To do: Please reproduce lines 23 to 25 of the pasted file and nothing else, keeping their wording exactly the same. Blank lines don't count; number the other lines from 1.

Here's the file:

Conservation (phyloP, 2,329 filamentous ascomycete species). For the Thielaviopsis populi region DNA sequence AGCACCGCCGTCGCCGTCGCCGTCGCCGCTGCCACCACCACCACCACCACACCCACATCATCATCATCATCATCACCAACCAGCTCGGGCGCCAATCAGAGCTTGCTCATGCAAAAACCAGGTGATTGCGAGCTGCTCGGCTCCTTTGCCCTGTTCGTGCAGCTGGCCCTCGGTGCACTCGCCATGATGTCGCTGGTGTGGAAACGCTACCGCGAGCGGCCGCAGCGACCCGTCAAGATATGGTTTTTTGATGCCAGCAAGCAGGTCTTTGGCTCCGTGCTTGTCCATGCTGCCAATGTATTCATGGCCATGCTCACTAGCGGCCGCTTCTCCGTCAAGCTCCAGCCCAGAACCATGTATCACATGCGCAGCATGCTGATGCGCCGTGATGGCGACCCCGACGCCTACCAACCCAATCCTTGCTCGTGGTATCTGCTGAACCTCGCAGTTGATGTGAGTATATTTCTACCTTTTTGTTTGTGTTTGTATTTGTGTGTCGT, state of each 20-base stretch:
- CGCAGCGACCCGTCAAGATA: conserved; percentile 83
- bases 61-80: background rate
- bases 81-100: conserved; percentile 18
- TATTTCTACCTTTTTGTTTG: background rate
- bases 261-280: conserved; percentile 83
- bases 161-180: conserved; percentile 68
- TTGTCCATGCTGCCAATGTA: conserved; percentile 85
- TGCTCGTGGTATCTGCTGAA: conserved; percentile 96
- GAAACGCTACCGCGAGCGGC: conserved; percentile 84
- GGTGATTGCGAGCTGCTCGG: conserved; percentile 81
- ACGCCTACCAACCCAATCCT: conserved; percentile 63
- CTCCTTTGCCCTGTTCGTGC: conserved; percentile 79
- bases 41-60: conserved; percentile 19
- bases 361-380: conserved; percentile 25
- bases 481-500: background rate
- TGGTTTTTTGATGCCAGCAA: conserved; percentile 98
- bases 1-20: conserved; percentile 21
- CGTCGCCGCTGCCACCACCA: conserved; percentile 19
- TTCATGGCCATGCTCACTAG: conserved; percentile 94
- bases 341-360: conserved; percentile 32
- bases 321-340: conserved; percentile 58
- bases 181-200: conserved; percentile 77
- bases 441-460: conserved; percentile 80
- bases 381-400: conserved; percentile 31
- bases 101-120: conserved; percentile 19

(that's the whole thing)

- bases 181-200: conserved; percentile 77
- bases 441-460: conserved; percentile 80
- bases 381-400: conserved; percentile 31